Recently is a periodic retrospective.

Table of Contents



Curse of Knowledge: The inability to communicate your ideas because you wron gly assume others have the necessary background to understand what you’re talking about.

Base-Rate Neglect: Assuming the success rate of everyone who’s done what you’re about to try doesn’t apply to you, caused by overestimating the extent to which you do things differently than everyone else.

Hard-Easy Effect: Hard tasks promote overconfidence because the rewards are high and fun to dream about; easy tasks promote underconfidence because they’re boring and easy to put off.

Hedonic Treadmill: Expectations rise with results, so nothing feels as good as you’d imagine for as long as you’d expect.

Positive Illusions: Excessively rosy views about the decisions you’ve made to maintain self-esteem in a world where everyone makes bad decisions all the time.

Ostrich Effect: Avoiding negative information that might challenge views that you desperately want to be right.

Fluency Heuristic: Ideas that can be explained simply are more likely to be believed than those that are complex, even if the simple-sounding ideas are nonsense. It occurs because ideas that are easy to grasp are hard to distinguish from ideas you’re familiar with.

The only true authority stems from knowledge, not from position. Knowledge engenders authority, and authority engenders respect – so if you want respect in an egoless environment, cultivate knowledge.

Don’t be “the coder in the corner.” Don’t be the person in the dark office emerging only for soda. The coder in the corner is out of sight, out of touch, and out of control. This person has no voice in an open, collaborative environment. Get involved in conversations, and be a participant in your office community.

Fight for what you believe, but gracefully accept defeat. Understand that sometimes your ideas will be overruled. Even if you are right, don’t take revenge or say “I told you so.” Never make your dearly departed idea a martyr or rallying cry.

Follow the principles of extreme ownership.

You need to face the consequences of your mistakes and learn from your mistakes. If you don’t make mistakes, you won’t learn anything, and you won’t grow up

Novelty is a risk. Too much of it, and you’re almost certain to fail. But too little of it and you’re just a redundant copy of someone else — which is also a recipe for failure.

Be curious. Read widely. Try new things. What people call intelligence just boils down to curiosity.

We should all work on projects that interest us, where we have insights that others don’t have, and that motivate and inspire us and others.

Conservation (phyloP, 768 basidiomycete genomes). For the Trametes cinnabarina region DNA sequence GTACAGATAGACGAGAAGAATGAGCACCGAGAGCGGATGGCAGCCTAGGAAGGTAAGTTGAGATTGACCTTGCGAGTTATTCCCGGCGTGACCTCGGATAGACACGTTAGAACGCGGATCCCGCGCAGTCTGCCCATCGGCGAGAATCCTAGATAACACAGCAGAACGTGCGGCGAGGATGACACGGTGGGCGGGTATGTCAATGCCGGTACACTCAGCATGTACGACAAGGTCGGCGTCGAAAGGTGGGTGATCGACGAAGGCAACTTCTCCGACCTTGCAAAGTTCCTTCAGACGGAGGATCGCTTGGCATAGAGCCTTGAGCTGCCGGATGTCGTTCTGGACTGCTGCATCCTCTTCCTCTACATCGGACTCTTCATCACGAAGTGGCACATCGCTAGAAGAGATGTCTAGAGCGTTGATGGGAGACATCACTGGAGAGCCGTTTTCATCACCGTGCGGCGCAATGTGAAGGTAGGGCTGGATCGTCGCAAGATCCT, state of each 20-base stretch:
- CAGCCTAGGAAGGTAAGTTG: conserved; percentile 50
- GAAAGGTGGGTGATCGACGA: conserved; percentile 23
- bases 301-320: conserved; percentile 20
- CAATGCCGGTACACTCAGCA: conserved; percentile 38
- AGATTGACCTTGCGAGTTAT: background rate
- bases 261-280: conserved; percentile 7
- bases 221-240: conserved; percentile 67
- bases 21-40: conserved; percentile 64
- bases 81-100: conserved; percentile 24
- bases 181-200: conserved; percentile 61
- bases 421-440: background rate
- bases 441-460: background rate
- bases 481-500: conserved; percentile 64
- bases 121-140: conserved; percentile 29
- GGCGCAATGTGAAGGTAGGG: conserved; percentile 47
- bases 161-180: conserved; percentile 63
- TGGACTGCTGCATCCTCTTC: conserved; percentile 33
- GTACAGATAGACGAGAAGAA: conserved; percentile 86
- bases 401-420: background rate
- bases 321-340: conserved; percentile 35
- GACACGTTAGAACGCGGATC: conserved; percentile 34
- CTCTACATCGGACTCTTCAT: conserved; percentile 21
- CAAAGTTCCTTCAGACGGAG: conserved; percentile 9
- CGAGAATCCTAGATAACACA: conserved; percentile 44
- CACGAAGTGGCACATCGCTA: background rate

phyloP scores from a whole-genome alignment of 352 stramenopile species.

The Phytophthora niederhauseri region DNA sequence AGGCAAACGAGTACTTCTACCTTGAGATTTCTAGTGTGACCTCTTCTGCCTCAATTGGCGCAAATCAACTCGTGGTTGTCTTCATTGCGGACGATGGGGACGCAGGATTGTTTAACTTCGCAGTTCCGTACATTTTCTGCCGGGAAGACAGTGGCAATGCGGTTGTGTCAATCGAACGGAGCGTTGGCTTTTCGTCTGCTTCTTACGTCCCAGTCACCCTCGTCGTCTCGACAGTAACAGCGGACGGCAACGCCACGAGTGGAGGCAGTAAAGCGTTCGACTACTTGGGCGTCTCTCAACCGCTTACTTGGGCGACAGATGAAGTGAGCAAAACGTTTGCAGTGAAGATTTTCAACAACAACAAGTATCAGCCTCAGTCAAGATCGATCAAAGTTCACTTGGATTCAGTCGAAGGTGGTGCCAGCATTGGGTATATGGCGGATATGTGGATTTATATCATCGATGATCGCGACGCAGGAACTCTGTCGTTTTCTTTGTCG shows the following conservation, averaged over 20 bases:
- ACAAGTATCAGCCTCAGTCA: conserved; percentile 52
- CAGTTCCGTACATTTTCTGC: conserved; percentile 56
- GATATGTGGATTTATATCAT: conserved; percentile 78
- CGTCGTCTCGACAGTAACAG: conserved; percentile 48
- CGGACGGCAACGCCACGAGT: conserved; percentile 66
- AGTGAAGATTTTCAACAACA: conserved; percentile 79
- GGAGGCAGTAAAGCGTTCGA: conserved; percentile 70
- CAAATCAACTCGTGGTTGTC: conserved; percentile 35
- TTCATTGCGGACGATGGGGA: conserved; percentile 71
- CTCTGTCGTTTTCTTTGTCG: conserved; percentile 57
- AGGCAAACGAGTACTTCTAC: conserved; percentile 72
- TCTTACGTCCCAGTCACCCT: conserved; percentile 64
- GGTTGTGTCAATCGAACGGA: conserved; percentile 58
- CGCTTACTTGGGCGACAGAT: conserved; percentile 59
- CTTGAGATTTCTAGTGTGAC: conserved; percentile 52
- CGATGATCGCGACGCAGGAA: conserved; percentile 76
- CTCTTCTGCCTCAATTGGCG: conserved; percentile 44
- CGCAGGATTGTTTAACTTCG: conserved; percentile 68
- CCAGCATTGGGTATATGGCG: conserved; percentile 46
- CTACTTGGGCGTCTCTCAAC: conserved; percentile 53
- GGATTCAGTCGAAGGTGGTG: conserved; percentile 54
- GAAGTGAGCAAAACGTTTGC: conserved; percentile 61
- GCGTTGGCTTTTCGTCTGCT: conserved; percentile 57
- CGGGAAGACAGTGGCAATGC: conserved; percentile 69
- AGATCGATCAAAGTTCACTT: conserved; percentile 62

You must work on something that inspires you and others, you must work on something with a significant impact, and you must do it in a way that makes getting where you want to go as easy as possible and keeps you there as long as possible.

If you can teach yourself how to solve problems, you have a bright career ahead of yourself. No matter where you live, you will find problems galore in need of solving. Those who would benefit from solutions of their problems will pay you handsomely to solve them.

Take initiative: The most common misconception in software is that there are grown-ups out there who are on top of things. Own your team’s and company’s mission. Don’t wait to be told; think about what needs doing and do it or advocate for it. Managers depend on the creativity and intelligence of their engineers, not figuring it all out themselves.

Unblock yourself: Learn to never, ever accept being blocked; find a way by persuasion, escalation, or technical creativity. Again, your job isn’t just to write the code and wait for everything else to fall into place; your job is to figure out how to create value with your efforts.

Own your project management: Understand the dependency graph for your project, ensure key pieces have owners, write good summaries of plans and status, and proactively inform stakeholders of plans and progress. Practice running meetings! All this enables you to take on much bigger projects and is great preparation for leadership.

Own your education: Pursue mastery of your craft. Your career should be a journey of constant growth, but no one else will ensure that you grow. Find a way to make learning part of your daily life (even 5 minutes/day); get on mailing lists, find papers and books that are worth reading, and read the manual cover to cover for technologies you work with. Consistency is key; build habits that will keep you growing throughout your career.

Communicate proactively: Regular, well-organized communication builds confidence and goodwill in collaborators; knowledge-sharing creates an atmosphere of learning and camaraderie. Shar e knowledge and set a regular cadence of informing stakeholders on project goals, progress, and obstacles. Give talks and speak up judiciously in meetings.

The key observation is that while your technical programming ability may plateau, the impact of your technical contributions doesn’t have to. Your ability to decide where to spend your efforts to maximize your impact — what code to write, what software to build, and which business problems to tackle — is unbounded. It’s this ability that distinguishes the most valuable and effective engineers from everyone else.

What makes for a world-class software engineer is the ability to consistently deliver business value. Effectively communicate with the non-technical stakeholders and be the bridge between technology and business goals. Make sure they’re aware of pros and cons of every development related decision.

You identify and solve problems that are core to the business, or you enable those around you to more effectively solve those core business problems. It’s in this alignment of your technical efforts with business value that your career grows.